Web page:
10/25/2021, 16.19
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Elementary school reopens, but teachers' protest continues

by Melanie Manel Perera

Children returned to school today, but the teachers plan to continue protesting against the government, which does not want to grant them higher wages. Many parents are critical of the government’s decision; for them, priority should be given to pupils with exams to take and high school children who have been vaccinated.

Colombo (AsiaNews) – Starting today, Sri Lankan elementary school children returned to school, but not everyone is happy about it.

“High school children who have been vaccinated are at home while the little ones are going to school without having received the vaccine," some residents in Colombo told AsiaNews.

For more than a hundred days, the Teachers' and Principals' Trade Union Alliance (TPTUA) has been protesting against the government, demanding a rise in wages.

To stop the protests, the government introduced a bill (later withdrawn) at the start of the strike to grant a special status to the Defence University, which is run by the Ministry of Defense.

Unions’ unity and resolve have been reinforced by government action. While the unions agreed to go back to work, they pledged to continue their fight against the government by other means.

“This afternoon there will be a protest at Fort, in Colombo, and teachers from Jayawardhanapura and Piliyandala will also participate,” said Mahinda Jayasinghe, general secretary of the Ceylon Teachers’ Service Union (CTSU).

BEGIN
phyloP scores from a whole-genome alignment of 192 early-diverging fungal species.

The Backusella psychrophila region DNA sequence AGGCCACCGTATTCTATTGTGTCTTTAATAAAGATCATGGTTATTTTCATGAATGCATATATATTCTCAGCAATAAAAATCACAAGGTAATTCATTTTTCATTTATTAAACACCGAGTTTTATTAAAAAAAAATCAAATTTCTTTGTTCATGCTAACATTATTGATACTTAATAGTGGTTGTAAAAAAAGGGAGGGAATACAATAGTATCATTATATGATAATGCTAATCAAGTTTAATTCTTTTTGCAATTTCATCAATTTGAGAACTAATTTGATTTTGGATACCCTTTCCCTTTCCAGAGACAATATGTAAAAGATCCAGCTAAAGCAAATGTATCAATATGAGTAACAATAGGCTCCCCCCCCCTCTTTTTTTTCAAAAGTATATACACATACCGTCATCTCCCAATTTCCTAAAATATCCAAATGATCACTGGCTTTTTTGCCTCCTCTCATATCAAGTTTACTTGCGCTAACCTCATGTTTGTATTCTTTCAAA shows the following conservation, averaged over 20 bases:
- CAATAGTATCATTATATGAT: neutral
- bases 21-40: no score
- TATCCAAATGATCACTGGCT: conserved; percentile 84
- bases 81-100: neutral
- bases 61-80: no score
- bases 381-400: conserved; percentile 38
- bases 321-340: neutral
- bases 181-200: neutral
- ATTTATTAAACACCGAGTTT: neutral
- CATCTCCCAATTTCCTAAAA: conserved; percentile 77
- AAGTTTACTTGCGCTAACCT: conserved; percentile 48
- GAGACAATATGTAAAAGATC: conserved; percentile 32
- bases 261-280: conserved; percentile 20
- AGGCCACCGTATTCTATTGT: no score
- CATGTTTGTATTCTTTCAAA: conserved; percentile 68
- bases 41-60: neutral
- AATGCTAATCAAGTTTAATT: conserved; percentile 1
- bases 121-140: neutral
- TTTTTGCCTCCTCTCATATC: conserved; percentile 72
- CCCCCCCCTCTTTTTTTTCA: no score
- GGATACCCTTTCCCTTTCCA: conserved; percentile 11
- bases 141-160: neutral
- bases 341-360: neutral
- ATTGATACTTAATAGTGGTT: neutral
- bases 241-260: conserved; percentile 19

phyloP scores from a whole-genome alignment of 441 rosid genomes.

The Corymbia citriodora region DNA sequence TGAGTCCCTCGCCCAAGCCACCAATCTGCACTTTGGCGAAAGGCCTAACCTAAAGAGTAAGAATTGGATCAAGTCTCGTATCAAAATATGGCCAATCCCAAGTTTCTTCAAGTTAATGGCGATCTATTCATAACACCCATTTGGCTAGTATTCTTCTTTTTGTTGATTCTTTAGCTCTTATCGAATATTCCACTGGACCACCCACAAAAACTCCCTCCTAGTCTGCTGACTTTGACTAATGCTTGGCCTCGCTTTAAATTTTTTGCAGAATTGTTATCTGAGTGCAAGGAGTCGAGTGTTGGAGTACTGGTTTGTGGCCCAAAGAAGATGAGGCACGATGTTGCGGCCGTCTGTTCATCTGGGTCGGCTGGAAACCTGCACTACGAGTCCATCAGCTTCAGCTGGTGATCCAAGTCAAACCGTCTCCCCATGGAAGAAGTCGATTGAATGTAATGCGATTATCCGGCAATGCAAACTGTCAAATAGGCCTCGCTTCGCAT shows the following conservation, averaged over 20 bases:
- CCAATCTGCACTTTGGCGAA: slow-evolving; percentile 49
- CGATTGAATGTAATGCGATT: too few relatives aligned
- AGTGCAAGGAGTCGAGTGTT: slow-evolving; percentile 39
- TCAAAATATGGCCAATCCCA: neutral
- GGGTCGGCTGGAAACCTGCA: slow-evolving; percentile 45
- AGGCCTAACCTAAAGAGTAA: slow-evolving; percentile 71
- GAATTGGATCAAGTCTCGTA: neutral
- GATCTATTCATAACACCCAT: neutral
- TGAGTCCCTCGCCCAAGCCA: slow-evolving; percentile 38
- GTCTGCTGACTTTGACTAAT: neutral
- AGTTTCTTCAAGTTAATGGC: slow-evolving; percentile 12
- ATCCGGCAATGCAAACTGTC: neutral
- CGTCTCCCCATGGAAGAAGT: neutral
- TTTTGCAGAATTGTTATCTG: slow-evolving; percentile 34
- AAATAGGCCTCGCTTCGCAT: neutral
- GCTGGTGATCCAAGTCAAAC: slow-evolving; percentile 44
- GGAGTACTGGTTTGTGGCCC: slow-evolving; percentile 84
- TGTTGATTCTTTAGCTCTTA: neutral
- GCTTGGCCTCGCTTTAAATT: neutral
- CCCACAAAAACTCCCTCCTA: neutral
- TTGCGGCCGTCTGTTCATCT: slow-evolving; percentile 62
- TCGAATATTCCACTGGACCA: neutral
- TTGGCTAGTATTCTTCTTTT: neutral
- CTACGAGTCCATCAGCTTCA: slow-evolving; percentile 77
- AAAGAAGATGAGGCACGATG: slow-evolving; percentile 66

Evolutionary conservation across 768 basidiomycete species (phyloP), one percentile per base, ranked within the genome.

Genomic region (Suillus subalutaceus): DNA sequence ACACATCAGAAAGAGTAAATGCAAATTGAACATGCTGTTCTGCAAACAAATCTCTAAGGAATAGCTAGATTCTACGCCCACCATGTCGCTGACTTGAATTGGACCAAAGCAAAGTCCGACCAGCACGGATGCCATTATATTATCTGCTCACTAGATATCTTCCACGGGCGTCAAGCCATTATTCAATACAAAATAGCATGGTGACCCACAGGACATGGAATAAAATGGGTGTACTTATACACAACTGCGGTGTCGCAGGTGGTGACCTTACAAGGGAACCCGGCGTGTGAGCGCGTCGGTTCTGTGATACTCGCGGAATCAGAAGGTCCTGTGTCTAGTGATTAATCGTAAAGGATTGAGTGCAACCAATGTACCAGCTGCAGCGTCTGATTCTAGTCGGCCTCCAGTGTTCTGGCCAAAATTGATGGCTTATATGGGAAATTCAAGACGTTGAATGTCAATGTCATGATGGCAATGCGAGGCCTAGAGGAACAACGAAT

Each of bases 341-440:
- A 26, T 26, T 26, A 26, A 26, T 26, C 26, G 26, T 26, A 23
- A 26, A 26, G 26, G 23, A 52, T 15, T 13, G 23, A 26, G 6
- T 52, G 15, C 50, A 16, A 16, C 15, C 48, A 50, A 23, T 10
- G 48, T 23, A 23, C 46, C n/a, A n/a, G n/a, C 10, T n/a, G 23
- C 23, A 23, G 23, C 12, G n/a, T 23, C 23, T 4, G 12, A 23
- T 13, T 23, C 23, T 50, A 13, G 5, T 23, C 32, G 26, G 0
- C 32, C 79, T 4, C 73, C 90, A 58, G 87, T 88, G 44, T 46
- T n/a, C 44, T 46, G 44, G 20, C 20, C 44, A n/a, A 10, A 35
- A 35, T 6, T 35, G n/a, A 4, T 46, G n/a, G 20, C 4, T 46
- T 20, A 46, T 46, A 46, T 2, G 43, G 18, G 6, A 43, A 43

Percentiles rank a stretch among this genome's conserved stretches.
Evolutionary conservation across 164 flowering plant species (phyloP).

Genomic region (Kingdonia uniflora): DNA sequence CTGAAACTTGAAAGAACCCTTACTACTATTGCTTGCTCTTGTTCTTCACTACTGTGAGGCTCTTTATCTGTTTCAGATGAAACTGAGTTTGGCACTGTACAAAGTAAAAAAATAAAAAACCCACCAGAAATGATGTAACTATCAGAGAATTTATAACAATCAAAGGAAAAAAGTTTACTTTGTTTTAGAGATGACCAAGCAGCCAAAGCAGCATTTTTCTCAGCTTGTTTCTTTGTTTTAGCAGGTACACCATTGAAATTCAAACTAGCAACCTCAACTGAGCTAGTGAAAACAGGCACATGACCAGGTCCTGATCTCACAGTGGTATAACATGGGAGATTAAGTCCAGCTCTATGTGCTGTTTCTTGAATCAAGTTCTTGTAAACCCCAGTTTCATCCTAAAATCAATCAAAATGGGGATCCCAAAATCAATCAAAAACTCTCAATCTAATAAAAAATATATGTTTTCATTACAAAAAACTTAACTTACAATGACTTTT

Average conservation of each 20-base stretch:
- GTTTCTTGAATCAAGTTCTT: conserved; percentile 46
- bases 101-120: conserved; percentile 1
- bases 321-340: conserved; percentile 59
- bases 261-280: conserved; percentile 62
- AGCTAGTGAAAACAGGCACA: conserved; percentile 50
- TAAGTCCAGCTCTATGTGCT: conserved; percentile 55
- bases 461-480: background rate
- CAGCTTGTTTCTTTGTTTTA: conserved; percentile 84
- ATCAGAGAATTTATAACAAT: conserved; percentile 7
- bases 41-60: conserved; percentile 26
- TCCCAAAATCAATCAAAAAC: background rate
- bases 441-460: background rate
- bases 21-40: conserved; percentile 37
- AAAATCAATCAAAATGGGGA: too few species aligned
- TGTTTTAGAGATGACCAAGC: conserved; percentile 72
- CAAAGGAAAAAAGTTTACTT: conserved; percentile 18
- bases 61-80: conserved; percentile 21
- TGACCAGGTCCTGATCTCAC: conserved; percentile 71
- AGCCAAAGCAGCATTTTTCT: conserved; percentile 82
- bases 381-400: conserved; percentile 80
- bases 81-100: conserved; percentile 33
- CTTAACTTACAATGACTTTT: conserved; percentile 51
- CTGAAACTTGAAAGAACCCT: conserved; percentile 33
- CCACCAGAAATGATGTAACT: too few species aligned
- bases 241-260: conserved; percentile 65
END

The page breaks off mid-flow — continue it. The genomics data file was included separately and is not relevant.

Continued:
Initially, schools were set to reopen last Thursday, but teachers decided to go back to work only today because the government did not meet any of their demands, in particular their demand for a wage increase.

“The government has decided to reopen schools suddenly to try to defeat us,” said Pradeepa Augusta, speaking to AsiaNews.

For the Catholic teacher originally from the province of Uva, “The government thought that teachers would not show up, so it could say to the parents: 'You see, teachers don't care about your children's education, they just ask for a salary'.”

In reality, “teachers know the value of education and this struggle is nothing more than a trade union struggle against the government’s arrogant decisions.”

Some parents also wonder “What is the hurry to get young children back to school.” The “Priority should be given to those who have exams to take at the end of the year. In other countries, very specific plans have been established, but nothing in Sri Lanka.”

“Being in class wearing a mask all the time is stressful for both children and teachers who have to supervise,” some people told AsiaNews.

“The classrooms will be 50 per cent full and the students will take turns going to class. Distancing should be maintained, but due to the way things have been organised, we cannot be sure that there will be no infections.”

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